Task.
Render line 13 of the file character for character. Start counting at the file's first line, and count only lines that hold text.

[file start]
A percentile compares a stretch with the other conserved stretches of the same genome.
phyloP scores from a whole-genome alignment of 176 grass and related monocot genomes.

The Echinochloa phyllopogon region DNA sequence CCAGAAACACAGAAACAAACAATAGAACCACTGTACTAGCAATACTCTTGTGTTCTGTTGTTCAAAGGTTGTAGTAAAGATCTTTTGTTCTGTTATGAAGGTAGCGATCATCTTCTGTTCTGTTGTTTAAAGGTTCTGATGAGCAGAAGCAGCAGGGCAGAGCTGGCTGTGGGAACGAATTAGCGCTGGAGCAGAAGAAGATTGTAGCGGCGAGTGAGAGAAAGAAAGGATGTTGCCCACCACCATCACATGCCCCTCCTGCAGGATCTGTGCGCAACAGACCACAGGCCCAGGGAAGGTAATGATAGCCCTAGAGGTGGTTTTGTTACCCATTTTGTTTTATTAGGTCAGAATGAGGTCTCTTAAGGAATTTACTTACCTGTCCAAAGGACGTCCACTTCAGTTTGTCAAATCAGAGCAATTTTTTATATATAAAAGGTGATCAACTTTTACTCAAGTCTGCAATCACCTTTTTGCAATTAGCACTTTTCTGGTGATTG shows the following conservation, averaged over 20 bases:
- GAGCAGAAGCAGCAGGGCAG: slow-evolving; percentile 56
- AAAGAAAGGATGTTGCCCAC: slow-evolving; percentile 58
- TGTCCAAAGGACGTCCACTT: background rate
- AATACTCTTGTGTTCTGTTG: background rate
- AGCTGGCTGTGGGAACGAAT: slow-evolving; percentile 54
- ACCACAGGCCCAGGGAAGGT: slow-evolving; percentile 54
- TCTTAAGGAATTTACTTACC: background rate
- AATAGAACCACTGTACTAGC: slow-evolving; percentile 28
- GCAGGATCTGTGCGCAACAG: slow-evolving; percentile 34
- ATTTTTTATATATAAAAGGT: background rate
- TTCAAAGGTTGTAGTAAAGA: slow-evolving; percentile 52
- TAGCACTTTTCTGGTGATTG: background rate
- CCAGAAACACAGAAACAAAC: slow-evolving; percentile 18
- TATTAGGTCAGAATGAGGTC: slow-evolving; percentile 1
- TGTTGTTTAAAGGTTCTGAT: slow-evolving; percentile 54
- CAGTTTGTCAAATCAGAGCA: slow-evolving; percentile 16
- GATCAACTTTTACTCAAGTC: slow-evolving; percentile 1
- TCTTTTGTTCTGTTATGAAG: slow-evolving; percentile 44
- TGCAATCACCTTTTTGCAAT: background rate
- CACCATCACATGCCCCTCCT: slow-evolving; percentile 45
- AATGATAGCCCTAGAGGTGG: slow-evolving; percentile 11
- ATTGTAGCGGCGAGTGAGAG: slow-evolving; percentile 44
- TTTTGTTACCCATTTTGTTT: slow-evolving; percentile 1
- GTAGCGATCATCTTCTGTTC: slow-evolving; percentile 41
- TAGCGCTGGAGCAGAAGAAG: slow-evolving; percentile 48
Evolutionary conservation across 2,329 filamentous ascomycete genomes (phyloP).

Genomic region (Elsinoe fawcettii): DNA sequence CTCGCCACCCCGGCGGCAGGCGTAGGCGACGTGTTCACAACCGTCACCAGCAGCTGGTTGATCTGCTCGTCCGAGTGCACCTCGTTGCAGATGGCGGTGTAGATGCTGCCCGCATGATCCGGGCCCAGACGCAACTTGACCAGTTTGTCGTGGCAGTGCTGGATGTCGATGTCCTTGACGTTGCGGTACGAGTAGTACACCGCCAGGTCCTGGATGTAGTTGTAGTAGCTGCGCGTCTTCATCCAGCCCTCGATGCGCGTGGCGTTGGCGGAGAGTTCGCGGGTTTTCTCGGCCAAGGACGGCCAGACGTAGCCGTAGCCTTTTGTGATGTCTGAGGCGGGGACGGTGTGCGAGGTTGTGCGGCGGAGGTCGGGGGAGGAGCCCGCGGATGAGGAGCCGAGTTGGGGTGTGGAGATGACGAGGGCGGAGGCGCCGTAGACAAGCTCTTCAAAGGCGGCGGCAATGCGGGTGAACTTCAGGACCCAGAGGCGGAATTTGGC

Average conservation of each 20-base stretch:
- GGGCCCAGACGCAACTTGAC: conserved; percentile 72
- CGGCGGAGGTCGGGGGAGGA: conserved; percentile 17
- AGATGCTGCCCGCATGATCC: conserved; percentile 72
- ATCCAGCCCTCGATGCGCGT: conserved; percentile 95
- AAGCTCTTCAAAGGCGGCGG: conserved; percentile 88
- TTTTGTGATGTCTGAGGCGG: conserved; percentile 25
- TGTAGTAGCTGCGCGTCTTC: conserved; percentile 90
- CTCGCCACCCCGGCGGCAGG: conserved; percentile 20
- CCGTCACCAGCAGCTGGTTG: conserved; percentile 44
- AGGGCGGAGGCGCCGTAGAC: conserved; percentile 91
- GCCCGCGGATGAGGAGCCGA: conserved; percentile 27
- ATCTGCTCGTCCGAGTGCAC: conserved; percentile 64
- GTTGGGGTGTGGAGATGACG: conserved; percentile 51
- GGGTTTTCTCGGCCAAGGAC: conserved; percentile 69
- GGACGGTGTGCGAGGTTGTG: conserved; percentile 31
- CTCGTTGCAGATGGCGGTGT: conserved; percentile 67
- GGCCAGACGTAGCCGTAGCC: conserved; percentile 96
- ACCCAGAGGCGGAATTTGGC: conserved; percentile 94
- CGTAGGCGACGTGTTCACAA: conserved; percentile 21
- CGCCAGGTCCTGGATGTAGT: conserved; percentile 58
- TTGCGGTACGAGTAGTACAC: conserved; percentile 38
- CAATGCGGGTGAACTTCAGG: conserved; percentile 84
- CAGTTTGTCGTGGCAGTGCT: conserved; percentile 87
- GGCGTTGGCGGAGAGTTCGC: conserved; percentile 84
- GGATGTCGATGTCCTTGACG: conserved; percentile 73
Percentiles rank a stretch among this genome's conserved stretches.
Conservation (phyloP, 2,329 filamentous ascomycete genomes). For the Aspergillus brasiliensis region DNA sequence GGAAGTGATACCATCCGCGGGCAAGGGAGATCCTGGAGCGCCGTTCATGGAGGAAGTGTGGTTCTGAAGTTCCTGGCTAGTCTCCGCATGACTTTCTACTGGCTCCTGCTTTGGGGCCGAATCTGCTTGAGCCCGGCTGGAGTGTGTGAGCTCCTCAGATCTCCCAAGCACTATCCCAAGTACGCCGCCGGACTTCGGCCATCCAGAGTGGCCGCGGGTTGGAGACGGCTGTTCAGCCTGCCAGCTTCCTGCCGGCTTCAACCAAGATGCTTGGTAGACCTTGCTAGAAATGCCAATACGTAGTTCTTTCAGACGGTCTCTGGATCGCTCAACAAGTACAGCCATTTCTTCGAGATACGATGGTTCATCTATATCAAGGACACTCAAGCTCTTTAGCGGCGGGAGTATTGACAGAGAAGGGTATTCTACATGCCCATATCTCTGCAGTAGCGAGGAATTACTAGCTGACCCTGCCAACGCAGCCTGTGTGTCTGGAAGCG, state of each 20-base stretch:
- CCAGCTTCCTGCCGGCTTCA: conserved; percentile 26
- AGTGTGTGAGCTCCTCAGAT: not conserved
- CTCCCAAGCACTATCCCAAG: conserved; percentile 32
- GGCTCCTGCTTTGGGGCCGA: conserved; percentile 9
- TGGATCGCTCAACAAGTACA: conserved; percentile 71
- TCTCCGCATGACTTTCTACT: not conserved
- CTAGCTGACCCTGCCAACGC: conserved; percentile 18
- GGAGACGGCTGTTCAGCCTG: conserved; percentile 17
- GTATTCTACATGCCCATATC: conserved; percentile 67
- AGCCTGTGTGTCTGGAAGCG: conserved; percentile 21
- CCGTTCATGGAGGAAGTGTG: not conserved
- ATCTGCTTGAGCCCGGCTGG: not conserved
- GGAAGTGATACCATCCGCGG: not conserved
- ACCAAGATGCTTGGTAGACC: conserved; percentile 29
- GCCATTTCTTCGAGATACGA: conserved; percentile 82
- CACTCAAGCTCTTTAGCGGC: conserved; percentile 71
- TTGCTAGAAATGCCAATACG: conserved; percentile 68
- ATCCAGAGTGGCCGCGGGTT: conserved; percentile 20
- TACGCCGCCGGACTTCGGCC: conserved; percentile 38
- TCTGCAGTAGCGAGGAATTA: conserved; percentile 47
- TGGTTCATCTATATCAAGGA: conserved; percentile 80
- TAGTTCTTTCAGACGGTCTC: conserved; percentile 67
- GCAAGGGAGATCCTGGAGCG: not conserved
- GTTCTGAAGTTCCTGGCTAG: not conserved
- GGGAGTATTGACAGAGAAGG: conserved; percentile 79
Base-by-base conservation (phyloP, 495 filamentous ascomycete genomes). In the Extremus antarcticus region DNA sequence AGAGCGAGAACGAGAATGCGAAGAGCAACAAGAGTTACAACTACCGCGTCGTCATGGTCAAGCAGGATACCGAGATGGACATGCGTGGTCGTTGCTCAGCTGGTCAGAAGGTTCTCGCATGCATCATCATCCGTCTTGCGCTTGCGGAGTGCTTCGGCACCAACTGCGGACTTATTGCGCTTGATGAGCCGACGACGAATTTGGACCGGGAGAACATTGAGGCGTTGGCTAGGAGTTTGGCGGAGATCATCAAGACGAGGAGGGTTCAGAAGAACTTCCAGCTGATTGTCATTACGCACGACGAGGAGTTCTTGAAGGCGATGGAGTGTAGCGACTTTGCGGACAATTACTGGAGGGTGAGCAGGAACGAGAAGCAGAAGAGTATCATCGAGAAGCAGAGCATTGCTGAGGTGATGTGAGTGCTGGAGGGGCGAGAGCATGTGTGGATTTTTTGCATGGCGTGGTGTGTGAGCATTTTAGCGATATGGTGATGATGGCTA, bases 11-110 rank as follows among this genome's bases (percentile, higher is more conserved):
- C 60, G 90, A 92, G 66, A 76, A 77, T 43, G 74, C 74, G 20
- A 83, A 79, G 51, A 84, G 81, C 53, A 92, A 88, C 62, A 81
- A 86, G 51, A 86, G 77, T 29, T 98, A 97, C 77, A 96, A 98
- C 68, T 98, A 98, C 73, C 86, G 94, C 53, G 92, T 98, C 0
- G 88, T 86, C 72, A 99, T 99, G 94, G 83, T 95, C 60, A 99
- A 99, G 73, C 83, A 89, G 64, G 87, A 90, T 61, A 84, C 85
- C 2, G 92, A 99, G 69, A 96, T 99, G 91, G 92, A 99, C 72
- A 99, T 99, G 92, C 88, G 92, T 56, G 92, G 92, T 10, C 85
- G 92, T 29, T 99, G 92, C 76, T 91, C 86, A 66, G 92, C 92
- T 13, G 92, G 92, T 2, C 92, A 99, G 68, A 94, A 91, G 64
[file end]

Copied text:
- ATTTTTTATATATAAAAGGT: background rate